“…be not grieved and depressed, for the joy of the Lord is your strength and stronghold.” -Nehemiah 8:10 (AMP).
If you look at the context of the above Scripture and the time period in which it was written, the Jews had just completed a hard process of reconstruction of the wall of Jerusalem that had been torn down for at least 70 years. The whole city, including the beautiful temple constructed by Solomon, had been reduced to ruins by the Nebuchadnezzar in the Babylonian conquest of Judah in 586 BC. The Jews been exiled (or “carried away”) to Babylon, and those who’d been left as stragglers had endured unmentionable atrocities. A huge proportion of those now back within the borders of their homeland hadn’t even been born yet when it had all been destroyed, to remember the grandeur of how things used to be in Jerusalem. Now the wall was back up, and the fact that it went up in a mere 52 days was enough to shake the rumor mill and put the fear of God into their enemies. Jerusalem was back, and it would be restored. And it was known that they had God’s strong arm on their side. So as the people were gathered and the Word of God was being read by Ezra, they just began to weep uncontrollably. Ezra comforted them and told them, “Today is not a day for crying–it’s for rejoicing! Go home and prepare a feast for celebration!”
Sometimes when we have been oppressed for so long, the response we have when the cloud has been lifted is just to weep uncontrollably. It’s like all that time you were having to be strong, putting on a tough act; and once you can relax, the natural reflex is to just begin to cry. I’m like that. I’ll be a rock until a crisis is over then I just turn into a weepy mess.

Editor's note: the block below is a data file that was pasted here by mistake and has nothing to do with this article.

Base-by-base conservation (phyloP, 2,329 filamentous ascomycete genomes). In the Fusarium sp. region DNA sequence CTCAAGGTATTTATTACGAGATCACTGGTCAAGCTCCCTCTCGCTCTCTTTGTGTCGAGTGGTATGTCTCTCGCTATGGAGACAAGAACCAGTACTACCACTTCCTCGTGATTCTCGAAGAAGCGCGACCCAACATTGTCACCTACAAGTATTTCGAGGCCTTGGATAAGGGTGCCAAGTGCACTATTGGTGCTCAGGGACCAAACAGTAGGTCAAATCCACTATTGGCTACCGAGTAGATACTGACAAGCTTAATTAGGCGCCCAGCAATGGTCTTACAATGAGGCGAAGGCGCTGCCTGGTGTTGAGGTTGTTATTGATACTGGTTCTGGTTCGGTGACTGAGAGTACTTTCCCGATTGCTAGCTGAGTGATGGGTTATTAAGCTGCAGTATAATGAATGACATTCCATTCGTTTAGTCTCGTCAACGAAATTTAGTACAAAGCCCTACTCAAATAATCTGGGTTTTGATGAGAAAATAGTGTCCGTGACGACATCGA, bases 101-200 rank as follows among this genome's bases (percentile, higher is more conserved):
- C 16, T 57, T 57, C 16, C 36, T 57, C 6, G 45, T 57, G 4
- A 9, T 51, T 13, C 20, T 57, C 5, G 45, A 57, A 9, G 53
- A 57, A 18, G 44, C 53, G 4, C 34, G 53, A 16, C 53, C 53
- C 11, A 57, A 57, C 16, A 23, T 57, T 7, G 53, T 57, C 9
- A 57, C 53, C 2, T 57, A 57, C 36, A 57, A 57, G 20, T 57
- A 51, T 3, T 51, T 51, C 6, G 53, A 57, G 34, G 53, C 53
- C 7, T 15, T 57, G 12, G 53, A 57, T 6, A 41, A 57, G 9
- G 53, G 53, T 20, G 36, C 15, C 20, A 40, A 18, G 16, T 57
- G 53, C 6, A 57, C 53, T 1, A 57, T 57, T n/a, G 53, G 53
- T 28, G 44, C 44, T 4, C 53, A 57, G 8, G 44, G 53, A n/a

But for God’s people that day, the reading of the text of the law seemed at first to grieve them–they were reminded of where it all went wrong, the choices they’d made, the God and His blessings they had taken for granted, and the people who were lost along the way. But then, as they deliberately began prepare for a time of joy, the hope of those Scriptures begin to soak in and they understood that, even with judgment, God’s ultimate plan is for our deliverance. I think that this as the perfect example of putting on the garment of praise for the spirit of heaviness…something that involves choice. See, God was never NOT for them–and He was bringing them full circle because He loved them! And He had just enabled them through supernatural means, good leadership, and favor from unexpected sources, to rebuild what seemed impossible. Yeah, He’s all about that restoration. All things new. True repentance does indeed take us through a feeling of grief over what we didn’t get right, but it also shifts to rejoicing when we allow the Holy Spirit to reveal to us that there’s a chance to move forward.